The Ponzi scheme run by Bernie Madoff and the newly-uncovered fraud allegedly perpetrated by Allen Stanford show that some returns really are too good to be true. Stanford purportedly defrauded investors on $8 billion worth of certificates of deposit (CDs) after promising impossibly large returns. To avoid getting caught in your own CD nightmare, make sure you choose the right CD for you -- and not necessarily the one offering the biggest interest rate.
CDs are a useful part of any savings and investment strategy, provided they fit your specific needs. Here are the basics: In exchange for an interest rate that’s generally higher than a savings or money market account, you agree not to withdraw your money before the CD matures. Maturities can be a few weeks or several years; interest rates typically go higher as the CD’s maturity increases.
Investors have plenty of options when choosing where to stow their cash, including non-traditional CDs that offer flexibility in exchange for slightly lower interest rates. For instance, if you think you might need to access your cash before the maturity date, you can always choose a risk-free CD that won't charge you an early withdrawal fee. Or, if you're worried about whether rates will rise between now and when your CD matures, choose a “bump-up” CD, which allows you to switch to a higher interest rate in the event that rates move higher during the time you hold the CD.CDs can’t offer the same return potential as stocks, but they’re also a much safer investment than putting your money in the stock market. The Federal Deposit Insurance Corporation (FDIC) currently includes CDs under its umbrella coverage of $250,000 per accountholder per institution. Plenty of FDIC-insured banks offer high-yielding CDs that are safe investments. But when an institution that isn't insured by the FDIC offers returns that seem too good to be true -- as was the case with Stanford International -- your best bet is to look elsewhere.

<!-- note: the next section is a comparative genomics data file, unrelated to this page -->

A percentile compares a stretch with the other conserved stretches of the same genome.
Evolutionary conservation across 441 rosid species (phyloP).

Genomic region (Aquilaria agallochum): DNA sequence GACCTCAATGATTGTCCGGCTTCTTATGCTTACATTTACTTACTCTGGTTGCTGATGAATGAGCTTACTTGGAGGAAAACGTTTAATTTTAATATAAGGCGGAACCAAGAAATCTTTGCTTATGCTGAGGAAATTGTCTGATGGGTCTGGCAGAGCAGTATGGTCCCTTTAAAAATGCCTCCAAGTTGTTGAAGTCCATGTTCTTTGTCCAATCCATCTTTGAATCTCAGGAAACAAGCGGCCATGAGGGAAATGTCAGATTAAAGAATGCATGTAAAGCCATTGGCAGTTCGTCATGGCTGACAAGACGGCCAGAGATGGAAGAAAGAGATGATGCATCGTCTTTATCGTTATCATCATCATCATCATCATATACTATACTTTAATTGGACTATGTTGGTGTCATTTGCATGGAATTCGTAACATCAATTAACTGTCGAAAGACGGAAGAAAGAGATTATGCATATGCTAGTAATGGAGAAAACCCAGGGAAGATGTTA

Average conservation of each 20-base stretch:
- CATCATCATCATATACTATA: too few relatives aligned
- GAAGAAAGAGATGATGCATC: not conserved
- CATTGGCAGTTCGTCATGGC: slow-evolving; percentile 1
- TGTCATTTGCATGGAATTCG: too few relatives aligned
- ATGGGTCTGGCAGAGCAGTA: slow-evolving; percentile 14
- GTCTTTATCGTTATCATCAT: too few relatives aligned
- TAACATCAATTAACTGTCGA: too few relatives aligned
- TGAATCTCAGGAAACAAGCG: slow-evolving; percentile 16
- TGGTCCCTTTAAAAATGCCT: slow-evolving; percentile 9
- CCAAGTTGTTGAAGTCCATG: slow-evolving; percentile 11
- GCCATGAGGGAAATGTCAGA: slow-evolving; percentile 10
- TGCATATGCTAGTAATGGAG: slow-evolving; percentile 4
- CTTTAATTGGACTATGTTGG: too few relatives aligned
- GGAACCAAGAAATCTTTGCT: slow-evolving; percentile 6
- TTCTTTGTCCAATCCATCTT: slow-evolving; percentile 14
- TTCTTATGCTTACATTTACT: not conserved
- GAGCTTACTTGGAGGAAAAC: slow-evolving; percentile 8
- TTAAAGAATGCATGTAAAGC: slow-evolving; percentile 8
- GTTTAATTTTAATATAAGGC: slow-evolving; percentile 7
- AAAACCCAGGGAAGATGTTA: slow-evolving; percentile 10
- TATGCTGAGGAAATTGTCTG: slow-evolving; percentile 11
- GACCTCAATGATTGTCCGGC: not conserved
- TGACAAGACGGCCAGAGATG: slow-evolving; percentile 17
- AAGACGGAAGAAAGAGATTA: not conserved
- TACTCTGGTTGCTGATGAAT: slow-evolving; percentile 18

Once you determine the best CD for your savings, start comparing rates among local and national banks. BankingMyWay.com’s CD Section shows you the best rates on FDIC-insured CDs in your ZIP . For instance, residents of New Jersey can get a 15-month CD from Third Federal Bank (Stock Quote: THRD) that offers 3.05% interest, a 12-month CD from Citibank (Stock Quote: C) that offers 2.3% or a 12-month CD from Bank of America (Stock Quote: BAC) that offers 2.25%.